The Future of Influencer Marketing

Sam Wormser
By Sam Wormser

As the social media space has exploded, so has influencer marketing through platforms like Instagram, Facebook, Snapchat, and Twitter. While working with influencers to promote your brand is not a new practice, the way marketing professionals go about it has expanded beyond celebrity endorsements and advertising to social media influencer marketing.

Today, you don’t have to be a celebrity to be a social media influencer. With recent expansion in the influencer marketing space, chatter on the future of influencer marketing has risen. What has been happening in the space and where is it going? Here are my predictions:

Recent Developments In Influencer Marketing

The Federal Trade Commission Crackdown

Influencers are now being held accountable for disclosing on social media if their endorsements were sponsored either financially or with free product after the FTC sent over 90 warning letters to influencers and brands in April 2017 who were not properly disclosing that their posts were advertisements and they were compensated.

The FTC has specific requirements for noting this on social media, including that the disclosure must be clearly visible and indicate that the post is sponsored or that it is an ad with appropriate hashtags that are in the caption and easy for everyone to see. In compliance with the FTC Endorsement Guides, brands and marketing agencies facilitating influencer outreach should clearly define their posting requirements including the disclosure agreement.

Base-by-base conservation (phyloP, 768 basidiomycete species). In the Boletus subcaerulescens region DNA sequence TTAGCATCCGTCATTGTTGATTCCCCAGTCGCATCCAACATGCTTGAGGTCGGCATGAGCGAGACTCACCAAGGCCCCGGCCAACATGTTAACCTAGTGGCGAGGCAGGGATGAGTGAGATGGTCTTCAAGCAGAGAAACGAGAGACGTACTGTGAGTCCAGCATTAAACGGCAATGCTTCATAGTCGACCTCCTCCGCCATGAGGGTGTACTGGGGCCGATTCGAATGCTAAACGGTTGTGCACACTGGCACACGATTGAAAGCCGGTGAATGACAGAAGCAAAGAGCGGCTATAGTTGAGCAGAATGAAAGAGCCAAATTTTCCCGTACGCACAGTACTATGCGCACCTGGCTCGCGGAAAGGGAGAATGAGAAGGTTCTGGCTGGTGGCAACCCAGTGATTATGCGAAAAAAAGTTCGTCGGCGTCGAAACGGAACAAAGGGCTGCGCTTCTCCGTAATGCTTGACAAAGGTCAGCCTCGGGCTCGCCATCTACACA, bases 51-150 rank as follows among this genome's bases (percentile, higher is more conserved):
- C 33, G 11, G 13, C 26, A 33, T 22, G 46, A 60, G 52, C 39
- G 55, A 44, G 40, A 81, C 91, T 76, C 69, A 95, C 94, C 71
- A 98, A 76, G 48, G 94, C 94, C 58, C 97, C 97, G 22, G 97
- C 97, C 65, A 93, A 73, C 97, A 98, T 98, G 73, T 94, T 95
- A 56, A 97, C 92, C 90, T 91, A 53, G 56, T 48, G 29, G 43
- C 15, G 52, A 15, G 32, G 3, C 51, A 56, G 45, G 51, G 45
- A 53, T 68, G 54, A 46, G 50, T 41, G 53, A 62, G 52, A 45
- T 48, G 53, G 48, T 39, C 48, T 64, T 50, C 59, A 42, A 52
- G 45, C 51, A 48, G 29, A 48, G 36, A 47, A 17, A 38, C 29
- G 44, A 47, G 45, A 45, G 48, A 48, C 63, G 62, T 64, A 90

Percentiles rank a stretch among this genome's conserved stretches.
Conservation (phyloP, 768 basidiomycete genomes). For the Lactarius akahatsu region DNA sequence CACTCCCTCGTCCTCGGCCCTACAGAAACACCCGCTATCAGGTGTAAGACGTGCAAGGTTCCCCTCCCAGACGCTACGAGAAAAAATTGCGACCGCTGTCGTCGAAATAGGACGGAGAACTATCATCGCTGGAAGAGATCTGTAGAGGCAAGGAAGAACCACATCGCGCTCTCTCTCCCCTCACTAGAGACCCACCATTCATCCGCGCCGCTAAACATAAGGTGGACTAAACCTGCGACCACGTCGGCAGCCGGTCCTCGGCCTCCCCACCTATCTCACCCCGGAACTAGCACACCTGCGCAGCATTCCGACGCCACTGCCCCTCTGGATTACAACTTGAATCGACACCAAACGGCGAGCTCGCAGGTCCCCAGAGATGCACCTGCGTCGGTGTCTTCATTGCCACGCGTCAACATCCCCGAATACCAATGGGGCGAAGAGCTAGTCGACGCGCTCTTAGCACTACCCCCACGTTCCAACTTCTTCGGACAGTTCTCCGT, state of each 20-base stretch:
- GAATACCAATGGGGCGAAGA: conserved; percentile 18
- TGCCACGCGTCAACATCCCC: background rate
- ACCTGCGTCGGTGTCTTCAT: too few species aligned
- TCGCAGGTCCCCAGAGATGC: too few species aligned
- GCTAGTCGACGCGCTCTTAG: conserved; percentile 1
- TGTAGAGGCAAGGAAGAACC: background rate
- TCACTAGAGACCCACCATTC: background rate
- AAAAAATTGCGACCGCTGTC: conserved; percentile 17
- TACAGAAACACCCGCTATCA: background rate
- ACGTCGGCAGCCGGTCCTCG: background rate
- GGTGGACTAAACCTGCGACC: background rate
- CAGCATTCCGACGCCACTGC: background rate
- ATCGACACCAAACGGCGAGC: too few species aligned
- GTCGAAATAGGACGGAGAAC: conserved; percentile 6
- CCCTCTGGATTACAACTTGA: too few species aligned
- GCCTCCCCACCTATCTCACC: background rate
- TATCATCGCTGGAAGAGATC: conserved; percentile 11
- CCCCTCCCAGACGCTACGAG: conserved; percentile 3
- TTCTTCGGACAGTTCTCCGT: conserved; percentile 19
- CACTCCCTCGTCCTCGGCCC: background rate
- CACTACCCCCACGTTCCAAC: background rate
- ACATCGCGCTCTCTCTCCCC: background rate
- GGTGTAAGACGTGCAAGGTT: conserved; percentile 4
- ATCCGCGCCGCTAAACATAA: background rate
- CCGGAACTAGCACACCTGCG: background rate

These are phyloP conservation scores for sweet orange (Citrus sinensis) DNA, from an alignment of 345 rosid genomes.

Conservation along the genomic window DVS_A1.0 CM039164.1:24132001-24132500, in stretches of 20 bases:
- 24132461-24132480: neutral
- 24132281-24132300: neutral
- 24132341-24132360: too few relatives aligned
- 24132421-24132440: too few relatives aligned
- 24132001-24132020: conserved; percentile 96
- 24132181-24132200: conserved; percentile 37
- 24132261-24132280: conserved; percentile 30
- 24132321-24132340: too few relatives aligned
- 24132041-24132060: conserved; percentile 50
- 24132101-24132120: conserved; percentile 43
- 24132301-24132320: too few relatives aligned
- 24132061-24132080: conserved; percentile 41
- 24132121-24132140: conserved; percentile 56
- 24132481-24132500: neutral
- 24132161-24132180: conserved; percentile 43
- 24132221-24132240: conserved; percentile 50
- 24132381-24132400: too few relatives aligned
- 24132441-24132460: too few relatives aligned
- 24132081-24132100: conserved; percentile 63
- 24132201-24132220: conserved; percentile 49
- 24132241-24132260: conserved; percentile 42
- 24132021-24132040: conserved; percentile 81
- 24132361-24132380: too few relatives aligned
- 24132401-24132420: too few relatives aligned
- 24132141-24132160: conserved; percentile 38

Related: Getting Started With Social Media Influencer Outreach

This new development has not proven to have a negative effect on social media influencers, instead, agencies, brands are influencers alike are clearly identifying their posts as ads so the followers of these influencers are better informed.

The Emergence of the Micro-Influencer

Micro-influencers are people who have substantial and growing social media followings, but are not at the same level as celebrity influencers or those with hundreds of thousands of followers. Influencers in this tier are typically identified as having social following on one platform of between 5,000 to 50,000 followers. Brands of all sizes have recently moved to work with micro-influencers because of their highly-engaged audiences, credibility, and ability to drive sales.